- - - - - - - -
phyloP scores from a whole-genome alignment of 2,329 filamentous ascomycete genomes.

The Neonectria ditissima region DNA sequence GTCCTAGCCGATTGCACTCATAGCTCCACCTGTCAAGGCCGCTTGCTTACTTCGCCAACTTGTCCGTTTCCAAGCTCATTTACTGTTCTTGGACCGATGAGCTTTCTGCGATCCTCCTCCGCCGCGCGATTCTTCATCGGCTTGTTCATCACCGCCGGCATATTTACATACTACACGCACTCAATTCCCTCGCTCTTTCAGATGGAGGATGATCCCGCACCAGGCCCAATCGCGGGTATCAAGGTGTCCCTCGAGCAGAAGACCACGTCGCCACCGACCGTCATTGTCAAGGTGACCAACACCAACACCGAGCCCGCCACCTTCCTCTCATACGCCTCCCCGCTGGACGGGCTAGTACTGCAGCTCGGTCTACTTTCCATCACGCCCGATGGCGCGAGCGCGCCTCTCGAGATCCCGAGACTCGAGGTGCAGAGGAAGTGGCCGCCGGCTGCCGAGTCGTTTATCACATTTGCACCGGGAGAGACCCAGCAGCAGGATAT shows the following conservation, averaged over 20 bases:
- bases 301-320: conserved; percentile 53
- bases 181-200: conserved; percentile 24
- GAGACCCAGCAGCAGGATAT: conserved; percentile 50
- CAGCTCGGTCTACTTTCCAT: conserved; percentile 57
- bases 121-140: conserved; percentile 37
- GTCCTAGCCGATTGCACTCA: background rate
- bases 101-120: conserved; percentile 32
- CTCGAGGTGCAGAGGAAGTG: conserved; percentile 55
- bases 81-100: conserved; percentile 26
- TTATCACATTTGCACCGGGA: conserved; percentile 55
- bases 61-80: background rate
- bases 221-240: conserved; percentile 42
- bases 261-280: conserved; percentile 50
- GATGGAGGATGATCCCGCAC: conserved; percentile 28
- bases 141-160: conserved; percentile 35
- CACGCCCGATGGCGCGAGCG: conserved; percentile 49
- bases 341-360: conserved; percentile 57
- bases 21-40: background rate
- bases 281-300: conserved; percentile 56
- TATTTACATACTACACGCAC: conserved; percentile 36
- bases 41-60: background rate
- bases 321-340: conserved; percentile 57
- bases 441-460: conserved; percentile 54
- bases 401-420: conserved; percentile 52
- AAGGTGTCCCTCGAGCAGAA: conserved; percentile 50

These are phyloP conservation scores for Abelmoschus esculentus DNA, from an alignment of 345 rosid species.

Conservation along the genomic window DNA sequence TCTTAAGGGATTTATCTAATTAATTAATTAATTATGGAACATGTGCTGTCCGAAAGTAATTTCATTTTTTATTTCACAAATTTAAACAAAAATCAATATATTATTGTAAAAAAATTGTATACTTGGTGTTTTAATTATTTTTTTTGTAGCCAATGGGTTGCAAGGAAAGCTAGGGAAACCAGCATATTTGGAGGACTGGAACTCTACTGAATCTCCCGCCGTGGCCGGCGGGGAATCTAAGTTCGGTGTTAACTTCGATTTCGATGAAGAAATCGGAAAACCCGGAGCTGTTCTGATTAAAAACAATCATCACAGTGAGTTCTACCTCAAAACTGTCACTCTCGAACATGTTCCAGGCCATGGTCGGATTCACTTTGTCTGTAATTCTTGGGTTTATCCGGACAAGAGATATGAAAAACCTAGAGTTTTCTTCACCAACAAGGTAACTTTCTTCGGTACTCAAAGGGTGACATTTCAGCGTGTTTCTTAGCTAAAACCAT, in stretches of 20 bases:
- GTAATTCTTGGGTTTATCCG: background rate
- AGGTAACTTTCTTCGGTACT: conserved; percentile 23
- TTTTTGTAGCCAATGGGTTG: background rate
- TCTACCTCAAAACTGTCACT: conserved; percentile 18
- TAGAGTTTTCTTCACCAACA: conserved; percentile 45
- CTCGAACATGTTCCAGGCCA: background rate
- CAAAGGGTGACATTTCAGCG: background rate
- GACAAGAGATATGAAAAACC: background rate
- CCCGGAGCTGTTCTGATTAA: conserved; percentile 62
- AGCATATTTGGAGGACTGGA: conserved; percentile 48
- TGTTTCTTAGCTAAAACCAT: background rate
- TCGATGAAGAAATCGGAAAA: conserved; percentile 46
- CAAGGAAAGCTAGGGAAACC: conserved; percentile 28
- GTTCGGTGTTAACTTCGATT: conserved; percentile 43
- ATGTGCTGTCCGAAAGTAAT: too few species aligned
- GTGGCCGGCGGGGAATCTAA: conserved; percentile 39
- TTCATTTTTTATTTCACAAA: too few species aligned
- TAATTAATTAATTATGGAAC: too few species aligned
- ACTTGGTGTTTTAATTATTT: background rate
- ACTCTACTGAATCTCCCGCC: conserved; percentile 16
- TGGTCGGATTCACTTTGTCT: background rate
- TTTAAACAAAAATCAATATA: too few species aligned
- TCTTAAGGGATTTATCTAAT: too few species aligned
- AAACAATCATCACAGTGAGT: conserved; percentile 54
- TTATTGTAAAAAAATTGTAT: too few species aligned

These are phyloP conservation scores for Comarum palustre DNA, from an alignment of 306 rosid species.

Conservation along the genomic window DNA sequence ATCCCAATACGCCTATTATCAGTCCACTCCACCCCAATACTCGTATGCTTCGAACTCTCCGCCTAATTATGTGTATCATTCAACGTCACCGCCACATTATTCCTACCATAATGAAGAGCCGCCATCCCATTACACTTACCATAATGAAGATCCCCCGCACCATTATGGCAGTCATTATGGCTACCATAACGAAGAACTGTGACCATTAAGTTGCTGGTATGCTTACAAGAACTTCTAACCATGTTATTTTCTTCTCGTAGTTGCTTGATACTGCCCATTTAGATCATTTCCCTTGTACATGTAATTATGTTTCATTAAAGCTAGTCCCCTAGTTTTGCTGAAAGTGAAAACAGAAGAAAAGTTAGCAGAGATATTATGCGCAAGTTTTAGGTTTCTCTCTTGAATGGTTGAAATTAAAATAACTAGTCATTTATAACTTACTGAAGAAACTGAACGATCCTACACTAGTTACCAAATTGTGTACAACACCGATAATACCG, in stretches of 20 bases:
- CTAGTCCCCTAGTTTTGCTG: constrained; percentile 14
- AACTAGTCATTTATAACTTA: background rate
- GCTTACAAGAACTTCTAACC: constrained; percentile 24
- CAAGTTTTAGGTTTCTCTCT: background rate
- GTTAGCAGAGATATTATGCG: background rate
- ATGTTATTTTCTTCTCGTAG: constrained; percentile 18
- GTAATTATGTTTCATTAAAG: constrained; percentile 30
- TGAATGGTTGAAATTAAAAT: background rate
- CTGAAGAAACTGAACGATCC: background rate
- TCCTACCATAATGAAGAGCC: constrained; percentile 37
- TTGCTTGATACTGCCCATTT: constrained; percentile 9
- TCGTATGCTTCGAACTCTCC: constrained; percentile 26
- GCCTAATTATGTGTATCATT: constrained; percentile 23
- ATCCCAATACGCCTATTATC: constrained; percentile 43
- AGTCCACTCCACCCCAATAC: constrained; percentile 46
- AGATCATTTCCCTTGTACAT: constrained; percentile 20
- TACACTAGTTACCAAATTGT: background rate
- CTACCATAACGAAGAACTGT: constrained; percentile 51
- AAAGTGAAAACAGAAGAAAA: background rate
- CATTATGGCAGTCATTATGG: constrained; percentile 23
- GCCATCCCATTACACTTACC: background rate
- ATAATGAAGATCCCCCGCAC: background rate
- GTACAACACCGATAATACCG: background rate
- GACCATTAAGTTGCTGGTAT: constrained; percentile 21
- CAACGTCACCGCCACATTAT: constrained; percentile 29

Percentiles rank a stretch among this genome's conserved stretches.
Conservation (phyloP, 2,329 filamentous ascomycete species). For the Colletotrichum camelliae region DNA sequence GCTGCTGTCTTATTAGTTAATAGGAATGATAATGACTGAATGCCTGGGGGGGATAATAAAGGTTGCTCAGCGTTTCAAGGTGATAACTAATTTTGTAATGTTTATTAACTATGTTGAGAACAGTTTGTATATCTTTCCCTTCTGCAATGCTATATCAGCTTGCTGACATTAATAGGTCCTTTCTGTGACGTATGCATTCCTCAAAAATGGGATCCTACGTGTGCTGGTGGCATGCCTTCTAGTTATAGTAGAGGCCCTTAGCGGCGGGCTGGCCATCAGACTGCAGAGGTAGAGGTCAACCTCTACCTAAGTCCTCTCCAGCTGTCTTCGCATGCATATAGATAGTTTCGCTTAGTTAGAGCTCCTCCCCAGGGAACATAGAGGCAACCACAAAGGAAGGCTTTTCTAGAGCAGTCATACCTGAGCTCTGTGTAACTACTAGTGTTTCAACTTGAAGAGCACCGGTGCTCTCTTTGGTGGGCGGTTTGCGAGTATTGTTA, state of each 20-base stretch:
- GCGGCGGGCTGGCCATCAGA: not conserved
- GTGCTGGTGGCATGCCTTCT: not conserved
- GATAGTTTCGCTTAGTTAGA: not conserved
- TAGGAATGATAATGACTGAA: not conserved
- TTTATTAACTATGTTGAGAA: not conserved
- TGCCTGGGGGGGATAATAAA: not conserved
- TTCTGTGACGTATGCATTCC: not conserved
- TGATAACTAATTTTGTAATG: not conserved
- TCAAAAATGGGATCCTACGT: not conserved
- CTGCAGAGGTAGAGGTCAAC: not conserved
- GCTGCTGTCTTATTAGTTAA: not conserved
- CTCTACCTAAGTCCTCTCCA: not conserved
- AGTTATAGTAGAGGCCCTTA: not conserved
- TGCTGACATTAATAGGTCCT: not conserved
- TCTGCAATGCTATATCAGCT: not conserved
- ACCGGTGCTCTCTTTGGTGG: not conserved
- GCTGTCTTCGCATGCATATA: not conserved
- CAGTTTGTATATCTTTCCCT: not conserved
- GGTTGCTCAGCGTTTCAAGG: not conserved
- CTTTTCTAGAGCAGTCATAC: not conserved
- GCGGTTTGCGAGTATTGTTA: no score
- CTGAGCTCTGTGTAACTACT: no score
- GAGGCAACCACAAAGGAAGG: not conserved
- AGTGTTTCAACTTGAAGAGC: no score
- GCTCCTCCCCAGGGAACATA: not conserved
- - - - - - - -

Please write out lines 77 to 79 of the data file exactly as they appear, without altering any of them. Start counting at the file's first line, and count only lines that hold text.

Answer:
- GCCATCCCATTACACTTACC: background rate
- ATAATGAAGATCCCCCGCAC: background rate
- GTACAACACCGATAATACCG: background rate